We don't know. Just because one is using Server 2003, doesn't mean the machine is an important "server". Indeed, anyone who still thinks there is a difference between a server OS and a client OS, apart from the application software workload, needs to stop drinking the cool-aid. Using the word "server" to mean "valuable" or "powerful" is like using the word "proprietary" to mean "better". It's what the marketeers want you to believe, but surely everyone reading this site knows better?

              1. LDS Silver badge

                Re: Good!

                Why should you run something that costs five-ten times the cost of a client OS for something 'not important'? Sure, I've test machines running server OSes (and licenses like MSDN allows for that kind of use only...), but they are still managed as servers to ensure applications work in a proper configured environment. And there are differences, since server OS has many features client one has not, from large multiprocessor support to services like AD and so on.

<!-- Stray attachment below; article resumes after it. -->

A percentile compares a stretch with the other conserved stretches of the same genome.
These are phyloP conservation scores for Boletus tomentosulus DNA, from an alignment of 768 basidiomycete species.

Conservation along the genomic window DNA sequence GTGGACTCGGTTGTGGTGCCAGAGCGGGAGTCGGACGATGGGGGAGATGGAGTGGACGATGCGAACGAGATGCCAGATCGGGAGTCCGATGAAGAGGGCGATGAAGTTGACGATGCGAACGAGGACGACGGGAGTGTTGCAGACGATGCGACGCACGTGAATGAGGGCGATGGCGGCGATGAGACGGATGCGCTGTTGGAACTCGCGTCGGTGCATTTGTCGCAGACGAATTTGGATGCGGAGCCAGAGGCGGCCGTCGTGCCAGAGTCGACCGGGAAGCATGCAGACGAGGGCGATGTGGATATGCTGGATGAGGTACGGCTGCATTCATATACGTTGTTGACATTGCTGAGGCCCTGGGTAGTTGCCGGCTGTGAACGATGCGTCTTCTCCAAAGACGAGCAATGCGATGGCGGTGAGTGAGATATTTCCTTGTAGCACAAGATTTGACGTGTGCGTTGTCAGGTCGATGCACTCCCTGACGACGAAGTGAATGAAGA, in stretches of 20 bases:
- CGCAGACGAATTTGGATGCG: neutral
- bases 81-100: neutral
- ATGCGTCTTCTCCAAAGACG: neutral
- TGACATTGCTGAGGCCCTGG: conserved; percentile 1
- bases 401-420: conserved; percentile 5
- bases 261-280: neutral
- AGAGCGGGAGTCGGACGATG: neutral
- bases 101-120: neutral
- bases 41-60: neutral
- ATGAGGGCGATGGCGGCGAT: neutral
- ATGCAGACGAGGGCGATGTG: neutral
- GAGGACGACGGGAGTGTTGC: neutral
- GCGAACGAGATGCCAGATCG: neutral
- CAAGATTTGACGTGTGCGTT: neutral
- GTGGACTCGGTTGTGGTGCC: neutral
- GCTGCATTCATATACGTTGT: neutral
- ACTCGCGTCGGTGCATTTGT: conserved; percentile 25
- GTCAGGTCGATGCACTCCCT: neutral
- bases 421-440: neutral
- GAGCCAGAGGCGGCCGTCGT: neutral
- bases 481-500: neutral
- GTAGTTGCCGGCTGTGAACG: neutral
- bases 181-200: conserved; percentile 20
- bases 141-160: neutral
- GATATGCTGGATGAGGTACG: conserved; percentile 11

Then if you're one of those who believe running an invalid license of a server OS on his PC makes him cool, well, you need to grow up...

        2. Charlie Clark Silver badge

          Re: Good!

          No-one wants to get companies upgrading to newer versions of Windows than Microsoft. They would far rather people were using IE9+ on Windows 7+ than legacy old stuff which they are contractually obliged to support

          Most corporates are on Windows 7 but they still have to use IE 8 because of its "legacy" support. But Microsoft is happy because it usually means Office 2010 and relevant server kit.

  4. A Non e-mouse Silver badge
    Flame

    My Browser/OS/Whatever is better than yours

    Oh PLEASE can we stop this whole "Don't use that, it's buggy, use this" ranting. It feels like I'm standing in a primary school play ground.